§        Reduced fertility – should continue prophylaxis throughout pregnancy

§        Management

§        Prophylaxis started as soon as diagnosis made due to high risk of intracerebral bleeding (plasma levels of 2-5% are sufficient to prevent bleeding)

§        Long half life (11-14 d) so can infuse cryoprecipitate or concentrates monthly

§        Develop soft tissue / joint bleeding / GI bleeding / intraperitoneal bleeding at time of ovulation

§        Mild bleeding once prophylaxis initiated

§        Factor XIII concentrate (10 U/kg prophylaxis ./ 10-20Ukg severe bleeds) but also cryo (2-3 bags) / SD plasma (3mL/kg)

§        Target

§        Normal levels

§        Inhibitors may occur and bleeding may be severe but there is no consensus on management

§        Acquired in liver disease, leukaemia, DIC, malignancy, P falciparum, Rh arthritis, HSP

§        Pregnancy

§        Prophylaxis throughout with trough levels >3



Inhibitors of fibrinolysis


Alpha-2 Antiplasmin deficiency

Plasminogen is activated to plasmin by t-PA and urokinase which break-up fibrin

Alpha-2 antiplasmin is primary inhibitor of plasmin

§   Normal APTT/PT

§   Inhibits plasmin

§   Severe bleeding in homozgote

§        Intramedullary haematoma of the long bones

§        Acquired in liver disease, nephritic syndrome, amyloid, DIC, thrombolysis, by-pass, malignancy

§        Treat with tranexamic acid


Plasminogen activator inhibitor-1 deficiency

§   Normal APTT/PT

§   Inhibits t-PA

§   Responds to tranexamic acid

§   Acquired auto antibody has been reported in amyloid




Contact factor deficiencies

§   Factor XII (Hageman factor), prekallikrein (Fletcher factor) and high molecular weight kininogen (Fitzgerald factor)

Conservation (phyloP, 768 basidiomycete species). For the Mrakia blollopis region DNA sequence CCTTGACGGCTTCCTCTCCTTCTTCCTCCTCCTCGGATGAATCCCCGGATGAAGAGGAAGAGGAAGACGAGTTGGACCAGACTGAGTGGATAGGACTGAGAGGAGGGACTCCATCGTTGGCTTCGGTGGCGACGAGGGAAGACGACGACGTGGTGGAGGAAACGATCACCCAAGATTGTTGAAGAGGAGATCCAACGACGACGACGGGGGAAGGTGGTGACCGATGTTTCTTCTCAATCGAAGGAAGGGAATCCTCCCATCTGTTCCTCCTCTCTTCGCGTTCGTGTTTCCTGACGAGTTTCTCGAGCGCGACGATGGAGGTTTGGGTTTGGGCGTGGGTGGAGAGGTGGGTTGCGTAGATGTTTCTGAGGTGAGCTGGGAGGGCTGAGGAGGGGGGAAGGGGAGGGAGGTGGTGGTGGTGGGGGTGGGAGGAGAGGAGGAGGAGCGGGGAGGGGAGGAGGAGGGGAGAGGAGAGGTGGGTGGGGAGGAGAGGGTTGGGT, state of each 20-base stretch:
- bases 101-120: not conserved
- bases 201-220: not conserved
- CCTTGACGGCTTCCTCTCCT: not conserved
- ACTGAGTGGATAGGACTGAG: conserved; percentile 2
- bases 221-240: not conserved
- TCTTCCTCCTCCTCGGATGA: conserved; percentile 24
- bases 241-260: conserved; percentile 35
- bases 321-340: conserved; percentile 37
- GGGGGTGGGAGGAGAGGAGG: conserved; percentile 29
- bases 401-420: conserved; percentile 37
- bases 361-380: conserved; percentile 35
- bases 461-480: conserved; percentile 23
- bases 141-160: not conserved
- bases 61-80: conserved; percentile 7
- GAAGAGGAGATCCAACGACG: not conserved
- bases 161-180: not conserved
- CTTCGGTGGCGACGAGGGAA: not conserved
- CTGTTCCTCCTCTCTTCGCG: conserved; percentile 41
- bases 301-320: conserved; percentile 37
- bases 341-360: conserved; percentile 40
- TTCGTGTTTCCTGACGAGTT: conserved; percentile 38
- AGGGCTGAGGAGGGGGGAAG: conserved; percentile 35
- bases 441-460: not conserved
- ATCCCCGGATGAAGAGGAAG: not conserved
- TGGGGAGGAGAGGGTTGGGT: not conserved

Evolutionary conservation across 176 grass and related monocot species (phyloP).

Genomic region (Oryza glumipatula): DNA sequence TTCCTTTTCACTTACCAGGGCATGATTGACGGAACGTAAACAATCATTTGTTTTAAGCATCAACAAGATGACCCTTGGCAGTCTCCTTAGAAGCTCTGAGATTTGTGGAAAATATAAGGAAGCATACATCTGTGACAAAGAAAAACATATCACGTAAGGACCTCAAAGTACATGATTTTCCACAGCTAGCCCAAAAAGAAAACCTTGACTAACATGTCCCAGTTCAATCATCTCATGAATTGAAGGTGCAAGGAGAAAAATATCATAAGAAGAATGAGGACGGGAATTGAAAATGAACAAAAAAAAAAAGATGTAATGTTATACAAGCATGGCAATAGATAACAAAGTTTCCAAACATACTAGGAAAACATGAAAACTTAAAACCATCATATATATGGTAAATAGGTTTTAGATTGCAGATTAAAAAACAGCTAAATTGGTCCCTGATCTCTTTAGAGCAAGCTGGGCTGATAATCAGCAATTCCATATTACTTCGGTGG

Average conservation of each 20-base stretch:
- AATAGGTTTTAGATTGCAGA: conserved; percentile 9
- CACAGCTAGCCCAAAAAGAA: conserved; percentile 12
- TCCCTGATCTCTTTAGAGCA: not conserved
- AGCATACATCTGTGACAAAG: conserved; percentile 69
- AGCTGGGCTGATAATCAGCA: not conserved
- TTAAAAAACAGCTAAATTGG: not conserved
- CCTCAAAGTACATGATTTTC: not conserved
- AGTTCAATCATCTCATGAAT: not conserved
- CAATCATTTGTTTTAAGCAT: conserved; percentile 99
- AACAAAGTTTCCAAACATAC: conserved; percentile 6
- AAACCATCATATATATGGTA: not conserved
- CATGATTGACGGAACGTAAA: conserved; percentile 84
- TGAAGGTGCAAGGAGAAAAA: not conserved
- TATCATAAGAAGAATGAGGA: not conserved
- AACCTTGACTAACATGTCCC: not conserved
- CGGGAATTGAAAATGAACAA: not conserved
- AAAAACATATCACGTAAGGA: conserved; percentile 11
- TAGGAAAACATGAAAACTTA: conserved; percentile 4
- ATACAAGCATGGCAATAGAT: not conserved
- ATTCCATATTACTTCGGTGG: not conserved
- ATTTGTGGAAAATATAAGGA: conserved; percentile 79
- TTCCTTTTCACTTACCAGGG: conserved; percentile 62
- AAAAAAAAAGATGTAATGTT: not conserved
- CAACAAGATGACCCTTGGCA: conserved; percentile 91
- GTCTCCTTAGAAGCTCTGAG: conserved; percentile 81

§   Isolated prolonged APTT (often 2x APTT in severe haemophilia) with no bleeding diathesis


General recommendations

1. Avoidance of blood-borne infections

§   Solvent detergent FFP

§   Virally inactivated factor concentrates (Fibrinogen, PCC, VII, XI and XIII) – should be used if SD plasma not available or concerns about fluid overload.

§   No concentrate available for factor V

2. Prenatal diagnosis

§   Feasible in couples who already have affected children

§   Discourage consanguineous marriage



Ehlers-Danlos syndrome

§   Inherited connective tissue disorders

§   Joint, skin and tissue hyperextensibility

§   6 major types – depending on the clinical picture – skin biopsy is occasionally necessary

§   Classical (skin laxity / hypermobility)

§   Hypermobility (joint hypermobility and dislocation)

§   Vascular (Arterial / intestinal / uterine fragility)

§   Kyphoscoliosis (also prone to arterial rupture and have marfanoid habitus)

§   Arthochalasia (severe joint hypermobility with dislocations – often bilateral hip dislocations in babies)

§   Dermatosparaxis (skin hypermobility)


§   Management

§   No specific management of bleeding

§   Tranexamic acid may be helpful

§   Advise surgeon – likely to need extra sutures, which may need to be left in for longer

§   Cardiologist / opthamology follow up